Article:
Almost five years to the day after Hurricane Matthew made landfall, three North Carolina congressmen hosted an event Wednesday where scientists and environmental organizations outlined the threats a warmer climate and wetter atmosphere pose to North Carolina.
U.S. Rep. Greg Murphy, who observed the impacts of Hurricane Dorian’s record storm surge firsthand shortly after being elected to Congress, led most of Wednesday’s Water Adaptation to Ensure Regional Success (WATERS) Summit. Afterward, Murphy, a Greenville Republican, told The News & Observer that he believes most people understand the climate is changing and the threats it poses.
“They’ve seen how the rivers have changed or they’ve seen how the shoreline has changed, especially folks that have lived out on the Outer Banks for years and have seen how things have changed in their lifetime,” said Murphy, who hosted Wednesday’s event along with U.S. Reps. G.K. Butterfield, a Wilson Democrat, and David Rouzer, a Wilmington Republican.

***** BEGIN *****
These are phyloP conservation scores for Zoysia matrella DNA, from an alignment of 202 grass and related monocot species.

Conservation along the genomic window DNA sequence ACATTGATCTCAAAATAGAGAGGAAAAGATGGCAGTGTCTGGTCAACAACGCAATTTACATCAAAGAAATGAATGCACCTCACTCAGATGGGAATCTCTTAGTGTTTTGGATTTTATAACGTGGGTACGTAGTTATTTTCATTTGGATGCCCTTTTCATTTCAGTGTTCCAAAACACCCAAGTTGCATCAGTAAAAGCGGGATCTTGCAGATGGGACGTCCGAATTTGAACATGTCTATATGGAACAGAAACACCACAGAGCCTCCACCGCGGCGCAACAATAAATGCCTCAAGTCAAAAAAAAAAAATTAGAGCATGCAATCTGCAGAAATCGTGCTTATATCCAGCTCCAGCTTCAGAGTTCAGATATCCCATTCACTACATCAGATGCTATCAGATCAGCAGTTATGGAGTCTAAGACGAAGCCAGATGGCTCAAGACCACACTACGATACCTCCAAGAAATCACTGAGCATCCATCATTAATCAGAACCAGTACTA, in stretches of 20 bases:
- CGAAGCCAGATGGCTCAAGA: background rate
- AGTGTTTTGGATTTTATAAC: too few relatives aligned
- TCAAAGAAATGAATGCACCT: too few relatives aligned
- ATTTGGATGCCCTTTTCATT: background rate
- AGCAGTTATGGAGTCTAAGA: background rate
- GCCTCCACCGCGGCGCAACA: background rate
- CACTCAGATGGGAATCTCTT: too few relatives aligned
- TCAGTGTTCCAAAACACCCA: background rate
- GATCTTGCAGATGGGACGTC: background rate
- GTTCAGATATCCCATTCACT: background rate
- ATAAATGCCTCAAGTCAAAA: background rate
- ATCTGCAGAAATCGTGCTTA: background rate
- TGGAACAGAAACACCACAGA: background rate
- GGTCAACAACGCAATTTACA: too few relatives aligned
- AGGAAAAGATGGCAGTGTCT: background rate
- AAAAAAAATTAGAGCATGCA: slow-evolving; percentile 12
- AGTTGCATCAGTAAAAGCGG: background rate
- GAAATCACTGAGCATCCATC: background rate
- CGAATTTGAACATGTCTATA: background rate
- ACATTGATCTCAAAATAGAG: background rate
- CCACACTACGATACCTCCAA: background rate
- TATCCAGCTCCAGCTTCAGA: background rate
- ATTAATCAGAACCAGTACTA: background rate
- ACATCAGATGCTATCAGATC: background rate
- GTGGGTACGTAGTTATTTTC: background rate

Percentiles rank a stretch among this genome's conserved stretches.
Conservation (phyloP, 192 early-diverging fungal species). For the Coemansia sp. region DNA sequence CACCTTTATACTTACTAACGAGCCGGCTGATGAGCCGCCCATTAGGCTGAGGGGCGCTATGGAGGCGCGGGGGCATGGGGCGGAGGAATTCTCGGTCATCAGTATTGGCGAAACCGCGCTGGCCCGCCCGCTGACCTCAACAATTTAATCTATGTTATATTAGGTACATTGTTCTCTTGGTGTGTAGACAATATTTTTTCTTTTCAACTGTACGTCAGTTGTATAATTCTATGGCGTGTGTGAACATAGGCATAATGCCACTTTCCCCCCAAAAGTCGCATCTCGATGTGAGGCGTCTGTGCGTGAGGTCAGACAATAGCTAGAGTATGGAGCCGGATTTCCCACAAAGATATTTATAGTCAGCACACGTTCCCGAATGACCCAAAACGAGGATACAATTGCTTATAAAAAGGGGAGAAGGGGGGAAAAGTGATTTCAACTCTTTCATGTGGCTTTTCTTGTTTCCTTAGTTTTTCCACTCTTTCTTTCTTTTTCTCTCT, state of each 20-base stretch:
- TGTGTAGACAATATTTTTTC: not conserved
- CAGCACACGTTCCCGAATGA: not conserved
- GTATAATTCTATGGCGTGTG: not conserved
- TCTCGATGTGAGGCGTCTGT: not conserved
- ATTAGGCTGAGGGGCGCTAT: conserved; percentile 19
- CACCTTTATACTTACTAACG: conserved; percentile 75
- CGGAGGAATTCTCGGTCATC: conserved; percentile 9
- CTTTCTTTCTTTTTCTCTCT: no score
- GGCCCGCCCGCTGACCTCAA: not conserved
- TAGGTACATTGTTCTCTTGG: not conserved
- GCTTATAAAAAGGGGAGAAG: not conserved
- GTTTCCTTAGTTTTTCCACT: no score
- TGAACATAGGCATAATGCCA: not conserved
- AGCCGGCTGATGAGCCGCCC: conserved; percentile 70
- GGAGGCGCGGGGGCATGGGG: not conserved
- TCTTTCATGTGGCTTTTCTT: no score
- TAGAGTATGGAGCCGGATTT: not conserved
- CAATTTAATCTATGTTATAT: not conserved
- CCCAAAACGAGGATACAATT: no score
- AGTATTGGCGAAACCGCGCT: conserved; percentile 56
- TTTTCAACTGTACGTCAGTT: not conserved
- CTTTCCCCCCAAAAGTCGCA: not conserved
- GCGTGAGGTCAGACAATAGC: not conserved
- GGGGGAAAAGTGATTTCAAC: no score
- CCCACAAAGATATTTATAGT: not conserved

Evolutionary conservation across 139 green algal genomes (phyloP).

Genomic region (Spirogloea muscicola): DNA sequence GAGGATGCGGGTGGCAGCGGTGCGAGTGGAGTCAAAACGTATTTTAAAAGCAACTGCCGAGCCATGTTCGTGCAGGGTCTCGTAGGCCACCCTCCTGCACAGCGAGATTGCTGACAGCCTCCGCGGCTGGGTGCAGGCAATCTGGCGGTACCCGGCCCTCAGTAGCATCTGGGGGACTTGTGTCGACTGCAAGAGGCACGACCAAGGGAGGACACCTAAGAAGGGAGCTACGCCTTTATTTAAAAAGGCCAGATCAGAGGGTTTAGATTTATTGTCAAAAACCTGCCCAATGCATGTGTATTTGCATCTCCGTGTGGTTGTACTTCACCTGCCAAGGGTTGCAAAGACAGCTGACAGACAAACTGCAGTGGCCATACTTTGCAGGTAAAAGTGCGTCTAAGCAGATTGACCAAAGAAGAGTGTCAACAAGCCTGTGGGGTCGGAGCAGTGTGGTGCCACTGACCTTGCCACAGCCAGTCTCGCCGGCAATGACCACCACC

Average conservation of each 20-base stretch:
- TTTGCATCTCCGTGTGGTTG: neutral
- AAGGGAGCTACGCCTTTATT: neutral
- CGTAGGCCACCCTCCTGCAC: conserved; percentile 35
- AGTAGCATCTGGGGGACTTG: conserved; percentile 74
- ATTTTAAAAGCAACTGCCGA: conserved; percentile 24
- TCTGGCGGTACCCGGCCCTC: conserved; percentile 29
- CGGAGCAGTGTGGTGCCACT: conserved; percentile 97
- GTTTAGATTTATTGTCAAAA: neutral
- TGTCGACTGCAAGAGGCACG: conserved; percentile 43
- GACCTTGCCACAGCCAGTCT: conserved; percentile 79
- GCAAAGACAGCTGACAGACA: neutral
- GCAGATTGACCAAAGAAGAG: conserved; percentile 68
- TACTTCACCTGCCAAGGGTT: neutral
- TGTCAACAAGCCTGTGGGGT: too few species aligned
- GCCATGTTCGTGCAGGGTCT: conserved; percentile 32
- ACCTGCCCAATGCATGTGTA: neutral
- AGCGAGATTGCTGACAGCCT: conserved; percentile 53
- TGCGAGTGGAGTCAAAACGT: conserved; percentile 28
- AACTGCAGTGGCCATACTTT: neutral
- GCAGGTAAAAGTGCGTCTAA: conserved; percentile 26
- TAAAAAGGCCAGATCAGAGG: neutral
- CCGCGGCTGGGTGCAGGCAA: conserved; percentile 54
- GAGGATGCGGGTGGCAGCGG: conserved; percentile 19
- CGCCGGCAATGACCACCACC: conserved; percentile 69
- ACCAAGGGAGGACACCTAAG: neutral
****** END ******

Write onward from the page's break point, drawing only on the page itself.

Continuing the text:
Wednesday’s event at a Greenville Hilton showed how the dialogue on climate change in North Carolina has shifted in recent years.
Less than a decade ago, the state’s Republican-led General Assembly passed the infamous sea level rise bill, temporarily curtailing the ability of state agencies to consider a rising Atlantic Ocean in setting regulations. On Wednesday, two Republican members of Congress hosted a conference where scientists told local officials and a bipartisan group of legislators about the threats rainfall and higher seas pose to communities across the state, calling for politicians to urgently work on adaptation.
Laura Moore, a UNC-Chapel Hill coastal geomorphologist and director of the Collaboratory for Coastal Adaptation over Space and Time, told the roughly 110 attendees that they need to consider adaptation efforts that look substantially different from the status quo.